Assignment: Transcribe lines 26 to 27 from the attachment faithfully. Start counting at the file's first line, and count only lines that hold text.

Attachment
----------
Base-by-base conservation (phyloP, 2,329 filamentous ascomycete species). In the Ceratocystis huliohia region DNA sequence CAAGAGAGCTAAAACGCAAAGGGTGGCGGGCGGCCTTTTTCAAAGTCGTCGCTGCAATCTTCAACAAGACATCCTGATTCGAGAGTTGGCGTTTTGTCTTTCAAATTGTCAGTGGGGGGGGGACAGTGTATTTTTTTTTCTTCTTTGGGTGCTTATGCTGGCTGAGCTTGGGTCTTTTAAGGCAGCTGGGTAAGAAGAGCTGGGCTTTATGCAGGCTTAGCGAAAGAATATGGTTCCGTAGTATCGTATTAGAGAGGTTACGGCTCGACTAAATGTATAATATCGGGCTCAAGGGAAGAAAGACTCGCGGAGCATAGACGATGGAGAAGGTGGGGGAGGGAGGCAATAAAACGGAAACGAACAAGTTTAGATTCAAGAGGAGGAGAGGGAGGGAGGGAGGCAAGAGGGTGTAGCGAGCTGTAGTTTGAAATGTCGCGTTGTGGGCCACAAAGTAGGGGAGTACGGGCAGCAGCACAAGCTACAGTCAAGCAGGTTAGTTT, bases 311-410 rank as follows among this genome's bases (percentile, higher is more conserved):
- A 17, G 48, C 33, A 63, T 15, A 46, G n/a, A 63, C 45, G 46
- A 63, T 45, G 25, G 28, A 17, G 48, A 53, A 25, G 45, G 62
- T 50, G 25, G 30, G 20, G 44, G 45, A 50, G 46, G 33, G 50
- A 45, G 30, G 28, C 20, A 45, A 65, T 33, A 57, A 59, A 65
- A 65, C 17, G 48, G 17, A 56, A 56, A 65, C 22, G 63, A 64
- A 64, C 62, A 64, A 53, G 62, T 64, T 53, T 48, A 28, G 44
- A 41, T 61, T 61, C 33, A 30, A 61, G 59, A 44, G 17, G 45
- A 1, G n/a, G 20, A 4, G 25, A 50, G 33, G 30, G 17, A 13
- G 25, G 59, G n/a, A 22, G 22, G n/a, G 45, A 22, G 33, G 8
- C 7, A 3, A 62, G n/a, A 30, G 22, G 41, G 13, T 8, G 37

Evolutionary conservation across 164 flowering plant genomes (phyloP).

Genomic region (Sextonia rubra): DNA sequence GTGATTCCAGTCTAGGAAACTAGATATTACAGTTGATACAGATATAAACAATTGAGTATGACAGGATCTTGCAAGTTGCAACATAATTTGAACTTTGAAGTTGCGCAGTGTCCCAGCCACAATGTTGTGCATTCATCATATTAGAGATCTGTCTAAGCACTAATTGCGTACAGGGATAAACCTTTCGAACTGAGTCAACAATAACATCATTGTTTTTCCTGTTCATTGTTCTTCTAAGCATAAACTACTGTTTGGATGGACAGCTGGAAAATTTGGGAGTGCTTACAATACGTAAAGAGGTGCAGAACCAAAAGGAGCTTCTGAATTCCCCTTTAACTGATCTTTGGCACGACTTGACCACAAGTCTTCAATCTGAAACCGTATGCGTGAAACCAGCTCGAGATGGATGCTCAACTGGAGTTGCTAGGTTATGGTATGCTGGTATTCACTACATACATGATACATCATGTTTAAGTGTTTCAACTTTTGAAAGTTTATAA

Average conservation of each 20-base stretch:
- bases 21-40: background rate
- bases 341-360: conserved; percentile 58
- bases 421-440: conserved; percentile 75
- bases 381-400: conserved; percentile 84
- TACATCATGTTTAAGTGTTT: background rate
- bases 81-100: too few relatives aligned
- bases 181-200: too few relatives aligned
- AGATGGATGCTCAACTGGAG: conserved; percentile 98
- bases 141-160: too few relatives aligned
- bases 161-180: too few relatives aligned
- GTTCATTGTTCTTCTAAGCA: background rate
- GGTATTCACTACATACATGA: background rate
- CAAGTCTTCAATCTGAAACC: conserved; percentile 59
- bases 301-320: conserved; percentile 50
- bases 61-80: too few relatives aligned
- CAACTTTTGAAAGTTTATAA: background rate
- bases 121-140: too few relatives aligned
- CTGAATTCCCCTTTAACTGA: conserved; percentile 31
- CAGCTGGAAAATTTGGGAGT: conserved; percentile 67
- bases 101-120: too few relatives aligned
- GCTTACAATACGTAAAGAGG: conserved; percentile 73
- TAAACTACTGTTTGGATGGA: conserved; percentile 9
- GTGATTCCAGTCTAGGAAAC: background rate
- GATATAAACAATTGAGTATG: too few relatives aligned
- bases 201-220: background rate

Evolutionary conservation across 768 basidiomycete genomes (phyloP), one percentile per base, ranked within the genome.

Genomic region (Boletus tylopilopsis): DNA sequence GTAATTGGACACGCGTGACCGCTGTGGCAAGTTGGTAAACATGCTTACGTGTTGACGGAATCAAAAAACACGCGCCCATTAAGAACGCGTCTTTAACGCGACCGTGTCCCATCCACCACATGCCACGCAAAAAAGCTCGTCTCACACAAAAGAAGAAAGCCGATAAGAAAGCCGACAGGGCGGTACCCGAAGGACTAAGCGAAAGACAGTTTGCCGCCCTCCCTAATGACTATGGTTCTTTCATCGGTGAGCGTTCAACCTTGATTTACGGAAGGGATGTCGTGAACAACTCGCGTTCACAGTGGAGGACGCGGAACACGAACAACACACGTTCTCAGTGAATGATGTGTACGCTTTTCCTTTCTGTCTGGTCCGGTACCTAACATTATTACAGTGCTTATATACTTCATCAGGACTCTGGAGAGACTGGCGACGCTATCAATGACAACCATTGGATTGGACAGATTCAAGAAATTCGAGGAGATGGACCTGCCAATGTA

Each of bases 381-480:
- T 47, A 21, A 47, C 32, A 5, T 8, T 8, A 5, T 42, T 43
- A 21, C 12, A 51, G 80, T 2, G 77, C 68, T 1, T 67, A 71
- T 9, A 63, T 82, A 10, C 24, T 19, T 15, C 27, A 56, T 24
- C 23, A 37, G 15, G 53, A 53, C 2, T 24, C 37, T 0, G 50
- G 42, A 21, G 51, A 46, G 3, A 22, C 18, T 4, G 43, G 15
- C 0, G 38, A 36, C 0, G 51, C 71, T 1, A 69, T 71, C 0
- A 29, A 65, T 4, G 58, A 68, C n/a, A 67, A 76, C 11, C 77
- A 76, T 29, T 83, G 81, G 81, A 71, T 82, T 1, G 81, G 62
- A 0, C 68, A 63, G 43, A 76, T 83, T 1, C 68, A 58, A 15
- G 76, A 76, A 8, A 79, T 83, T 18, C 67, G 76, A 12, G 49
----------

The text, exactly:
- GGTATTCACTACATACATGA: background rate
- CAAGTCTTCAATCTGAAACC: conserved; percentile 59